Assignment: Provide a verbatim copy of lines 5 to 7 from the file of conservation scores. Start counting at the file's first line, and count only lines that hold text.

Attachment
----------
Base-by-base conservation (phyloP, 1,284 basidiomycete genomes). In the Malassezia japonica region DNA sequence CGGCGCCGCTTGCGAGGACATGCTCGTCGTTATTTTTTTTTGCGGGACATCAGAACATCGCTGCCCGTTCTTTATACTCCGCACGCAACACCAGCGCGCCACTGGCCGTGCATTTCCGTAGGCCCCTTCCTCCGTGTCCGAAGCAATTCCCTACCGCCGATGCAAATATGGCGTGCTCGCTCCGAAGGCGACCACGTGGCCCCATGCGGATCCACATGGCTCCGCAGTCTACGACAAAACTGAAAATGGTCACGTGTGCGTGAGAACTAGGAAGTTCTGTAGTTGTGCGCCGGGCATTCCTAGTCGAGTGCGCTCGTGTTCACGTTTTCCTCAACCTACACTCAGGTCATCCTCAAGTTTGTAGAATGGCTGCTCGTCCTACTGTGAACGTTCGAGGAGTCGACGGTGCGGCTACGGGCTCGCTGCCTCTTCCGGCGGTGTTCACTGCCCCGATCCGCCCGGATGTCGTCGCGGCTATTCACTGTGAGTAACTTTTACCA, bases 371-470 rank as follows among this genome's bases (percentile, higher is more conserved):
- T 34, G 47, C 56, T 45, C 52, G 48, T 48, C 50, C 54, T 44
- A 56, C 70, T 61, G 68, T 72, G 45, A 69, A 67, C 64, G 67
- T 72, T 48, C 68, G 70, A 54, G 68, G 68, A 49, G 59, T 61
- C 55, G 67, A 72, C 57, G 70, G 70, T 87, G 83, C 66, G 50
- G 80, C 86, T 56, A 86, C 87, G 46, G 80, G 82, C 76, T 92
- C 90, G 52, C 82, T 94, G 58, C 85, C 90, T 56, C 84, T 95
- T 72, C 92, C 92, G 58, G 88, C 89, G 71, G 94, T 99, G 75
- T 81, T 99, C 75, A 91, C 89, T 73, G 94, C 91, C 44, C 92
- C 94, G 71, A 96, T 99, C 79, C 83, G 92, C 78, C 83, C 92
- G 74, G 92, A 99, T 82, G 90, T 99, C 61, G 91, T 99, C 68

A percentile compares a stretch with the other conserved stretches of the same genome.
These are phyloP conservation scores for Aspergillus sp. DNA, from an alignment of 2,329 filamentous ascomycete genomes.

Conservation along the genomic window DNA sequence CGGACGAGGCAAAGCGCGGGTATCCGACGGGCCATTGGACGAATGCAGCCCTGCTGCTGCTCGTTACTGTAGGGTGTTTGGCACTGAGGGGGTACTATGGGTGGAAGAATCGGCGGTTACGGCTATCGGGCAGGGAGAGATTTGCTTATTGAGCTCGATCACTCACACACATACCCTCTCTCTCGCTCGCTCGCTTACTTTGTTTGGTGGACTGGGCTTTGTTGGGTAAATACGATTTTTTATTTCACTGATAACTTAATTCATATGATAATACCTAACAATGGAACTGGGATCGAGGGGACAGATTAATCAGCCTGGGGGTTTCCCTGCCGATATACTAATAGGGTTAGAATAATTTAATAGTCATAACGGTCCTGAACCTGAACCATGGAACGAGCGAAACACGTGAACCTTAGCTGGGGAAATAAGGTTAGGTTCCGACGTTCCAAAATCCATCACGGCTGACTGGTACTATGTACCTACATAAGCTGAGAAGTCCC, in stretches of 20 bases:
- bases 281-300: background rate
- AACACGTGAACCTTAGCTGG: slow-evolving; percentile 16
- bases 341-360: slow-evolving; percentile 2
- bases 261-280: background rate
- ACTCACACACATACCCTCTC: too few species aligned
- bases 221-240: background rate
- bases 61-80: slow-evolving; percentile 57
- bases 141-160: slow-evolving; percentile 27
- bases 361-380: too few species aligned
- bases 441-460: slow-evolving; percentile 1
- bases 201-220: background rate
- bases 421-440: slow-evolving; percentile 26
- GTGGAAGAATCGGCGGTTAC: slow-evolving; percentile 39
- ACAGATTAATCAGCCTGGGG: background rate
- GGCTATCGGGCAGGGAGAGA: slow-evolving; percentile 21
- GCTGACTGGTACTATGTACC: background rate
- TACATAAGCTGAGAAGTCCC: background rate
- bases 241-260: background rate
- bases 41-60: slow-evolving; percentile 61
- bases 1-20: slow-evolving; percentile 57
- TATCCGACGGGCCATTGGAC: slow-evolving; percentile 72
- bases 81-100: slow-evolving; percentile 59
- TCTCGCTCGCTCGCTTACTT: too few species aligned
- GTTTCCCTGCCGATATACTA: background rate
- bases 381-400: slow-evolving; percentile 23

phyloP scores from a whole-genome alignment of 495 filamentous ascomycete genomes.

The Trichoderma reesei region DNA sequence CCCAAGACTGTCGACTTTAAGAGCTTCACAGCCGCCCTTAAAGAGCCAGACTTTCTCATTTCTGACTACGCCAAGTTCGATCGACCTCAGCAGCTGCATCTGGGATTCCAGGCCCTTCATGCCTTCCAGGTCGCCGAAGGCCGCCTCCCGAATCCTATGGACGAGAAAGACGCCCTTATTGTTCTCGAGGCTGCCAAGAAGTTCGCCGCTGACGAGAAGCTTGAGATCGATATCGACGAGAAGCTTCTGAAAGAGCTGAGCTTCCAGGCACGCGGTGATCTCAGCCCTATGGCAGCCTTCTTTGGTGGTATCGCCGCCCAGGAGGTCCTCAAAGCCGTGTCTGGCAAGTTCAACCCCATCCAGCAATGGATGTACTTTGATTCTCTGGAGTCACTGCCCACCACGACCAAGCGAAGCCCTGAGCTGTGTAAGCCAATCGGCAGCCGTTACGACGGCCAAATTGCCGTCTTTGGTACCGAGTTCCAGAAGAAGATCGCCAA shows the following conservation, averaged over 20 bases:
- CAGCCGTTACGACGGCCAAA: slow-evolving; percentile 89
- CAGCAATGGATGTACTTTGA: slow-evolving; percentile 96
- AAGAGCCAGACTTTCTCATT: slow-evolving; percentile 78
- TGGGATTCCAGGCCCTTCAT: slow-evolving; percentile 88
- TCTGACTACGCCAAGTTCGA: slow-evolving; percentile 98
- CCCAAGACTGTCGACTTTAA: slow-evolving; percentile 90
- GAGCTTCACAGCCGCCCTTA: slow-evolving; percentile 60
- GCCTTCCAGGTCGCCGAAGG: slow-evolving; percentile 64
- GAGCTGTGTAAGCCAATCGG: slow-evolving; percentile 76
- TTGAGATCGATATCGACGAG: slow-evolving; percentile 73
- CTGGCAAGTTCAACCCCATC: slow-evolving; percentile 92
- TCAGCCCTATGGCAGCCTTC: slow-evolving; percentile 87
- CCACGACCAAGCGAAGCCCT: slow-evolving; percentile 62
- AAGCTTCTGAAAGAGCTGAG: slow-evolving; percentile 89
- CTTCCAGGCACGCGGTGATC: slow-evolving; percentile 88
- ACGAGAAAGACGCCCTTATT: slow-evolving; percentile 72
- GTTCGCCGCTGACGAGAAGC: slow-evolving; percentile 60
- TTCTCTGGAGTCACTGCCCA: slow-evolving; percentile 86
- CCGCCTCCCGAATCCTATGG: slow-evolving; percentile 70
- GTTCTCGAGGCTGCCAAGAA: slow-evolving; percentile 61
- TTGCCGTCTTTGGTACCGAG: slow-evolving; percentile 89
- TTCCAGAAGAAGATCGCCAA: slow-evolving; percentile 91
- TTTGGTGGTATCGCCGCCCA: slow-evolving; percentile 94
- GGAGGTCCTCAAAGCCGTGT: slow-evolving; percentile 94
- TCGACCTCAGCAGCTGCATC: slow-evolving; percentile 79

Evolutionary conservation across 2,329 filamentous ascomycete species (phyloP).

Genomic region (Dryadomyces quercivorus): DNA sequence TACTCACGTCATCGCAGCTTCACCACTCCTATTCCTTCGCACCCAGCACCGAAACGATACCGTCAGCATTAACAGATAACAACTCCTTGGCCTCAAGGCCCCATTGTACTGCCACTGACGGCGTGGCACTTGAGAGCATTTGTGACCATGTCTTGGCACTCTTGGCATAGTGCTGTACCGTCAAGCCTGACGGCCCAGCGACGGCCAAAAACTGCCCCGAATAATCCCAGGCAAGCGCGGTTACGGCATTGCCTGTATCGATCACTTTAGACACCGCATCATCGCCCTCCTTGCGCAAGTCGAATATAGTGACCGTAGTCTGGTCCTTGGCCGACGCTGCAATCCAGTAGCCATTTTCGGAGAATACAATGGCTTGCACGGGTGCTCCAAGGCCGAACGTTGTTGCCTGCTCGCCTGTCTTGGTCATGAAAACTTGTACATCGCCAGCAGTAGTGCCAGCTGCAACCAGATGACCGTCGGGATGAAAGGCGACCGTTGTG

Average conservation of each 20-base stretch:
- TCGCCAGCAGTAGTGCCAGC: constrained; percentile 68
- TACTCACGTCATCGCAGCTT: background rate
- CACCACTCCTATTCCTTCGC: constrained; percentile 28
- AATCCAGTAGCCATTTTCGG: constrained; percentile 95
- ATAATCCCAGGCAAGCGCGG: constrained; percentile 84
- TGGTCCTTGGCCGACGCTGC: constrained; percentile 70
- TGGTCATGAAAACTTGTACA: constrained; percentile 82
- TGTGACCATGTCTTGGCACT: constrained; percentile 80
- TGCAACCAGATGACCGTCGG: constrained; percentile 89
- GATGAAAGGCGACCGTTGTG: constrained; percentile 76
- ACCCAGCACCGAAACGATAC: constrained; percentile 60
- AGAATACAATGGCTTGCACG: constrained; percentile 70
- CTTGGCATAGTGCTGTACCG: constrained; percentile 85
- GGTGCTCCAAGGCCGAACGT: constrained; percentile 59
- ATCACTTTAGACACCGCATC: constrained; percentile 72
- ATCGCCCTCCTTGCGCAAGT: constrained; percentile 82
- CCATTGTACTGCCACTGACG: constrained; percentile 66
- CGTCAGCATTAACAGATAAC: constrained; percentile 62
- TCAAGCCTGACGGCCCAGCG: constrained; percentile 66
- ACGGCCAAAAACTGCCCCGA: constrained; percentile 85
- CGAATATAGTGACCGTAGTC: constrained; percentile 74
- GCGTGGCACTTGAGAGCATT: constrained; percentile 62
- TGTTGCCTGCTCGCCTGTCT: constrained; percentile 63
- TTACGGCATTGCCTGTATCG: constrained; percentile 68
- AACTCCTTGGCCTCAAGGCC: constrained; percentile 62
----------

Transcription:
- C 55, G 67, A 72, C 57, G 70, G 70, T 87, G 83, C 66, G 50
- G 80, C 86, T 56, A 86, C 87, G 46, G 80, G 82, C 76, T 92
- C 90, G 52, C 82, T 94, G 58, C 85, C 90, T 56, C 84, T 95